YORK BEACH, Maine — As a former anti-poverty activist and a volunteer with the Maine Prisoner Advocacy Coalition, Kittery resident Kristy Martino said she’s thought a lot about the word “appropriation” — the act of appropriating one culture’s identity for another culture’s benefit, or appropriating one person’s land for another person’s purpose.
It’s an “intentionally provocative” topic that the textile designer and art school graduate anticipated would engage artists, “our storytellers,” to create visually interesting work that could spark conversations and deepen understandings.
As it turns out, Martino was not alone in envisioning art as a catalyst for public discourse. The national arts nonprofit organization For Freedoms has launched a project called the “50 State Initiative,” which the organization said is the largest art collaboration in the history of the country. Museums, galleries and arts collaboratives are mounting exhibits that all deal with art’s role in relationship to freedom of speech, the role of citizenship and civic engagement.
In Maine, only a handful of arts organizations are participating. Martino turned to her friend Cait Giunta, co-owner of Chases Garage artist studios and gallery in York Beach, and said she’d like Chases Garage to be one of them. The result is “RANSOM: Exploring the Edges of Appropriation,” which is on view in the gallery until Dec. 12.
“I believe art is the perfect platform to explore complicated topics,” Martino said. “And appropriation is probably more complicated than many. There’s a lot of nuance around the theme and there are some hard lines as well. I wanted to see how artists would approach something that is really difficult to understand.”
The juried exhibit features 16 artists from the Seacoast to as far away as Vancouver, Canada. According to Giunta, the jury was looking for “a diverse range of thought, experience and background” because they believe art “is a means to challenge power, privilege and oppression.”
Each artist was asked to write a statement to go with his or her work so people can “more fully understand” the work itself from the artists’ own perspective, said Giunta.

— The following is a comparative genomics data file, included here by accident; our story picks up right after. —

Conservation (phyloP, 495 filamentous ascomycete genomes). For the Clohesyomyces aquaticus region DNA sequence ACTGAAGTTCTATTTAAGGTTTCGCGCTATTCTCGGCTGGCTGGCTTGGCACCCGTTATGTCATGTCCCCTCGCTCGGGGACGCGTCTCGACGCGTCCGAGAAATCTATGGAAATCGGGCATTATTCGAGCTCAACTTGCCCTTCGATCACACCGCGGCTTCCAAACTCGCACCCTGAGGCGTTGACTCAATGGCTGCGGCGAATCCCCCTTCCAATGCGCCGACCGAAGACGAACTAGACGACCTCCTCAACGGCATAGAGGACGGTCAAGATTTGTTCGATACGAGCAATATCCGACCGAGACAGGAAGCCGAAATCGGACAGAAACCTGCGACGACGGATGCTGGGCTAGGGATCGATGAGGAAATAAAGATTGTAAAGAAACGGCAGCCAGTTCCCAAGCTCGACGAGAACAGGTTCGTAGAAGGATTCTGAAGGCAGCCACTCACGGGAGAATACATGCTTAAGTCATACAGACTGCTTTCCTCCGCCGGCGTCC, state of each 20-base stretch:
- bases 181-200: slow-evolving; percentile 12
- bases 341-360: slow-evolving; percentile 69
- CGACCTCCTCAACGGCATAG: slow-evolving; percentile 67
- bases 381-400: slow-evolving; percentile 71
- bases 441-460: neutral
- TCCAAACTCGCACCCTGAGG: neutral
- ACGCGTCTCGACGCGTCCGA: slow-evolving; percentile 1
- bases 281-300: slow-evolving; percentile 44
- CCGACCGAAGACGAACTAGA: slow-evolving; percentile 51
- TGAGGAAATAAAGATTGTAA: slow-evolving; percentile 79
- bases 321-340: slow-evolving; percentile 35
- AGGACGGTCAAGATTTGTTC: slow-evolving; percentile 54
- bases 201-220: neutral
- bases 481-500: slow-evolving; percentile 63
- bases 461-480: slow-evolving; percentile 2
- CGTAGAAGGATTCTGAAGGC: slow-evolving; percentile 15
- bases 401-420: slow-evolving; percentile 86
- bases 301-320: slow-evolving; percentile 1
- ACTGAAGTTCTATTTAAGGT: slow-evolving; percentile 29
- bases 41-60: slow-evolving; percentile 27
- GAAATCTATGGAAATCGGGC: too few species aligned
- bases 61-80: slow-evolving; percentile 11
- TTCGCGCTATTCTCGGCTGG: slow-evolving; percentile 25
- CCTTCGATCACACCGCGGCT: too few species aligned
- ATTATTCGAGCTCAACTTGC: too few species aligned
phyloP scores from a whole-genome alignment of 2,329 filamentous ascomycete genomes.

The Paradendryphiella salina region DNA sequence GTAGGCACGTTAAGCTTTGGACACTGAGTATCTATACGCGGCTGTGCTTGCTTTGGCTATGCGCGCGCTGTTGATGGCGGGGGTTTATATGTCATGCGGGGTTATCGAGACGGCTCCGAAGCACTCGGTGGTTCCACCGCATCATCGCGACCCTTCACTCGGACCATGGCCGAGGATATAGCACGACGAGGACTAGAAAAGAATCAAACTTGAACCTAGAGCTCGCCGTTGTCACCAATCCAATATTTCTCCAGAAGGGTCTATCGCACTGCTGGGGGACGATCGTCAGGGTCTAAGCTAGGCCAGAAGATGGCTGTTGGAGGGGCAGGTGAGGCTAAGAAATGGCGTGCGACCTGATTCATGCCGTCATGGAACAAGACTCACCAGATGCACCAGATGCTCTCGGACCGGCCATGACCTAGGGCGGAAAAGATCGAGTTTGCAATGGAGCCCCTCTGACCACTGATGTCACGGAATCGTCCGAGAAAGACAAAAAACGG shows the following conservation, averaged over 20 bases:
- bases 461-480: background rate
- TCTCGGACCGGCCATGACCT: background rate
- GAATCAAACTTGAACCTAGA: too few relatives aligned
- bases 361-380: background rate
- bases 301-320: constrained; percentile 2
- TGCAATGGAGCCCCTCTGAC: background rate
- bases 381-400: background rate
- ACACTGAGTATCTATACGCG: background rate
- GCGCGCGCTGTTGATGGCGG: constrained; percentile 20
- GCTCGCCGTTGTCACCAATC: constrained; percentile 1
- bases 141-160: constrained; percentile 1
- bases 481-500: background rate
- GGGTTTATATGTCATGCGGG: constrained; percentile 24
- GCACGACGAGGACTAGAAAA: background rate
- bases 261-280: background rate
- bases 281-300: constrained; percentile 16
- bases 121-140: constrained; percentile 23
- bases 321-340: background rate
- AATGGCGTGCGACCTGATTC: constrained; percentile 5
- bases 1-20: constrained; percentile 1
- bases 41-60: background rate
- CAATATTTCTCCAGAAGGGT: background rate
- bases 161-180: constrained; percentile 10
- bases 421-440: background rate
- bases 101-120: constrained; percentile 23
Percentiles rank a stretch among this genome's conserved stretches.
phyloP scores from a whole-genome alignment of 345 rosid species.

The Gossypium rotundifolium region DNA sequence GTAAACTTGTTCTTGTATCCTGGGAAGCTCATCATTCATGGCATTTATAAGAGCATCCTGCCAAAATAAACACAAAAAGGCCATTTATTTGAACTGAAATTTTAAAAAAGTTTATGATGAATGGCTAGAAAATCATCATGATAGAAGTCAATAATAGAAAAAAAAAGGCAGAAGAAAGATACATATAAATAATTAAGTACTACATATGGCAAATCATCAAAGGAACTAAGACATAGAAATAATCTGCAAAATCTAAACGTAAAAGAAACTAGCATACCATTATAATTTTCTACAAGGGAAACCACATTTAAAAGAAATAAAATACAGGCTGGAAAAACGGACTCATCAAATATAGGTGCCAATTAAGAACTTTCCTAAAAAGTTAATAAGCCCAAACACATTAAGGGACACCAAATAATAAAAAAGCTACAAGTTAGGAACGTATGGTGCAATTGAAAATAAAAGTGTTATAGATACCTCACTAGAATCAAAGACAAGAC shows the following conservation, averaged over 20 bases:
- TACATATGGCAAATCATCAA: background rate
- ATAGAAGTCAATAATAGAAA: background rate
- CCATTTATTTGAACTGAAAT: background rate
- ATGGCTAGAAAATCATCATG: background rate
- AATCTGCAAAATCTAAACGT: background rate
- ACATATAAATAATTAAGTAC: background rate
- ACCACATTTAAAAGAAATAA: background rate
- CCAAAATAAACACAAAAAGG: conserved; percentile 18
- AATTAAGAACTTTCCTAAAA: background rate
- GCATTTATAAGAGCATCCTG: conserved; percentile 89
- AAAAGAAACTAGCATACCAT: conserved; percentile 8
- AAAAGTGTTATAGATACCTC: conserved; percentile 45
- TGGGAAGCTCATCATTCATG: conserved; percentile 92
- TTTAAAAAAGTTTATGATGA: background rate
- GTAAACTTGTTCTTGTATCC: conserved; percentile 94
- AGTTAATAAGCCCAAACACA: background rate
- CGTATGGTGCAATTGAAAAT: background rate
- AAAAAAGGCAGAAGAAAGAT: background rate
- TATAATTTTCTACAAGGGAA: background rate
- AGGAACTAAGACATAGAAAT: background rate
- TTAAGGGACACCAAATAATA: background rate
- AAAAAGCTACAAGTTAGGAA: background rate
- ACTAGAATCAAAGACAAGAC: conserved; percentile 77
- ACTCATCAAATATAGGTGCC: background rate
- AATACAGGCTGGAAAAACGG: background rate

Among the artwork are two collographs from York artist Kristy Cavaretta. She took two pairs of jeans, inked them, and ran them through a press, leaving detailed impressions of both pair. One is owned by her brother, a construction worker, who wore then on the job for more than 1,500 hours. The other was bought on sale from Old Navy. Both have holes in them – one authentically made and one made by machine.
In her statement Cavaretta said, “I want to explore the actual authentic articles side by side. How does it feel to wear the look of years of manual labor and blue collar work as a fashion statement when your profession doesn’t allow you to leave your computer screen for more than a bathroom break?”
Another work, a painting named “Rhinestone Moccasins” by Rye, New Hampshire, artist Katherine Errecart, looks for all the world like a Caucasian girl in an Indian headdress and moccasins. In her statement, Errecart says she is of Abenaki heritage — “not a lot. Six to seven percent.” But it took on disproportionate importance in her family. Her father was proud of those roots, she said.
“When I applied for college, my parents encouraged me to check the ethnicity box for Native American and I did, showing up in admissions files right next to people who had authentic connections. Potentially benefiting from that check box without a valid claim to it.”
Martino said there’s a “variety of thinking, medium and perspective” in the exhibit, “and they’re such great representations of how broad this topic is and how complicated it is.”
Giunta said the exhibit is a departure for the gallery, because none of the work is for sale.
“No artist or organization will profit from the work created for this exhibition,” she said. “We wholly support artists making a living from their work, but the intent of this particular effort is to provoke thought, conversation and dialogue only.”
That was key for Giunta in her decision to partner with Martino. “We wanted to have a show that fosters a conversation, as opposed to being a part of the political atmosphere by making a statement or endorsing someone,” she said.
Chases Garage, in addition to the gallery, has studio space used by about 30 artists in some form or another. And she sees this topic of appropriation played out all the time among artists. When a student makes an exact copy of artwork in order to learn from the original artist, is that a kind of appropriation, she asks?
“What are the lines for appropriation? Where do you feel it’s bad? Is it OK, is it never OK?” she asks. “In my own learning, I have looked to other people’s work for inspiration. In order to learn, you have to reverse engineer something to see how it’s made. But where do you draw the line, or do you?”
Chases Garage is at 16 Main St., York Beach. It is open Tuesday through Saturday, 10 a.m. to 5 p.m. The exhibit continues until Dec. 12. In addition to this exhibit, the building also has a store where members — primarily printmakers and potters — sell their work. For more information, all (207) 361-4162.
For more about For Freedoms and the 50 State Initiative, visit www.forfreedoms.org.